Internet Archives

This image has an empty alt attribute; its file name is image-27.png

Update: 1/1/2023

The Archives:

There are three main archives for US-related purposes, (though there are several other initiatives around the world, see wiki page List of Archiving Initiatives.).

web.archive.org – The Internet Archive / WAYBACKMACHINE is :

  • the archive with more archived data
  • does have keyword search
  • does have a reverse image search via – rootabout.com
  • BUT when you are searching for a url you will only find results for that exact url you typed

archive.is – Archive Today is :

  • a better archive for finding websites and information as it will find subdomains or related hosts for the url that you searched
  • can lookup social media and google maps
  • consider using spoonbill in conjunction with archive.is searches on Twitter, spoonbill technique (below) will let you see all a Twitter account’s profile changes over time
  • BUT it no keyword search tool
  • reportedly has less data than the Internet Archive

https://webarchive.loc.gov/ – The Library of Congress Web Archive is categorized and its content was deliberately chosen, therefore I think it is best to search for you subject matter before looking for a specific website. Alternatively, if you see your website-of-interest is archived there, look at its category so you can maybe find other useful sites. :

  • LOC is best used if you are looking for a specific subject. Go to the central page – https://www.loc.gov/web-archives/ – will let you search by subject, dates, locations, series, etc.

https://carbondate.cs.odu.edu/ – attempts to figure out when a website was created (consider using this in conjunction with whois history searches from previous post)

http://timetravel.mementoweb.org/ – look up archived website from specified date and time

Rootabout.com – does reverse image searches in Internet Archive and Open Library

Spoonbill – See Twitter profiles’ changes over time by using the following url with the account username:

https://spoonbill%5B.%5Dio/twitter/data/search_ish <–input other twitter usernames here and remove the brackets from ” spoonbill[.]io ”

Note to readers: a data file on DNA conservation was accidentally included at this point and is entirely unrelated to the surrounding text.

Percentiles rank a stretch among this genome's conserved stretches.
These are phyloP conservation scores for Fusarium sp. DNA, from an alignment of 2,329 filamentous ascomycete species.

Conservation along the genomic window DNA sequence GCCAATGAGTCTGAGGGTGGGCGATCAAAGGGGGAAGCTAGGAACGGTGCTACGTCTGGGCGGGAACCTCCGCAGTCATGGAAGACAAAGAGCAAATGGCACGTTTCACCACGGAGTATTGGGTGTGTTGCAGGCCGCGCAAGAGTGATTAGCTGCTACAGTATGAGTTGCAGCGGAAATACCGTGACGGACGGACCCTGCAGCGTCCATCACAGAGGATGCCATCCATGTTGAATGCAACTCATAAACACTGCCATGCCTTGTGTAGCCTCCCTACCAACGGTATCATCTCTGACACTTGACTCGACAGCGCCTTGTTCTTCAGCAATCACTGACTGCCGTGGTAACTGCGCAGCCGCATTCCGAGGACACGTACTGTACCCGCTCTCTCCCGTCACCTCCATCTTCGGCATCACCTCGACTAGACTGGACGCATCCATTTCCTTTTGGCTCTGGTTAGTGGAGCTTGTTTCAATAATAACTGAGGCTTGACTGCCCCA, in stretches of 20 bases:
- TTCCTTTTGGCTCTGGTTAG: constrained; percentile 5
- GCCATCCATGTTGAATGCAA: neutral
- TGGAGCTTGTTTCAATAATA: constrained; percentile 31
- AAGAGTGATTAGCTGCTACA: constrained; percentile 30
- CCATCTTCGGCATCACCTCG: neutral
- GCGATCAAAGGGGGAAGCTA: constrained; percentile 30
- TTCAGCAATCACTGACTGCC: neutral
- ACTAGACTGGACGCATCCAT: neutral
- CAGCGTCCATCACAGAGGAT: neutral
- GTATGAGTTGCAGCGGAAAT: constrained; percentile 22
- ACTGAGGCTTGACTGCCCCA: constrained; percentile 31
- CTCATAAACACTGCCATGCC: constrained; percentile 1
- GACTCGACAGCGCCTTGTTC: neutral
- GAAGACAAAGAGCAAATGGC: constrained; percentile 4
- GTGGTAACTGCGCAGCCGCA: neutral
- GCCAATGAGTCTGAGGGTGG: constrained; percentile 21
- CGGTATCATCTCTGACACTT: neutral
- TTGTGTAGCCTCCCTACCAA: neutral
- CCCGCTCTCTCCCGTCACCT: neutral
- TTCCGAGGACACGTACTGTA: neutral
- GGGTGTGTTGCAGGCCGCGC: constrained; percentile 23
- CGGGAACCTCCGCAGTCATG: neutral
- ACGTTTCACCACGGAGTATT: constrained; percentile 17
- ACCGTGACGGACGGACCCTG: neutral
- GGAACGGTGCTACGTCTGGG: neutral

Genealogy – Social Security Death Index

The Social Security Death Index (SSDI) is an official list of American’s whose deaths were reported to the Social Security Administration. The SSDI is available online (though only included deaths from 1965 to 2013) and can be accessed for free at FamilySearch.org, GenealogyBank.com, and Ancestry.com. See the URLs below:

(screenshot from Genealogy Bank – https://www.genealogybank.com/explore/ssdi/all)

The SSDI is a public database maintained by the Social Security Administration of US citizens who had received social security benefits (so not everyone but still most people in the US) and died after 1965 (when the list was computerized). This is a more or less comprehensive list of Americans who have died.

Genealogy websites often include this data in their repositories.

More information on the list is available here:

https://www.familysearch.org/wiki/en/United_States_Social_Security_Administration_Records

Freedom of Information Act Requests

You can submit a Freedom of Information Act (FOIA) request to the Social Security Administration to request the information listed in the deceased person’s original application form for a social security card, which is called an SS-5. You will have to pay a fee of about $20. You can request a copy of the original document, if it is available, or a computer generated list of the information from the form (this is called a “Numident printout”).

This service was surprisingly fast, I submitted my request for a Numident printout and received a response in the mail 16 days later.

For more information you can go to (https://www.ssa.gov/foia/request.html)

Process for FOIA request:

1 – Go to FOIA Online (https://foiaonline.gov/foiaonline/action/public/home) click on “create request” and then “begin”.

2 – in the next page, there is a drop down menu at the top where you choose which agency you are interested in. After you choose Social Security Administration a form appears for your SS-5/Numident request.

3 – Now you have to fill out the form, choose SS-5 or Numident, pay the fee, and hit “submit”

I requested a Numident printout and received my response in the mail 2 weeks later. Below is a redacted copy of what I received in the mail:

In particular, note the following pieces of information included in this response:

  • Date of Birth
  • Date of Death
  • Place of Birth
  • Place of Death
  • Social Security Number
  • Names of Parents

That’s it!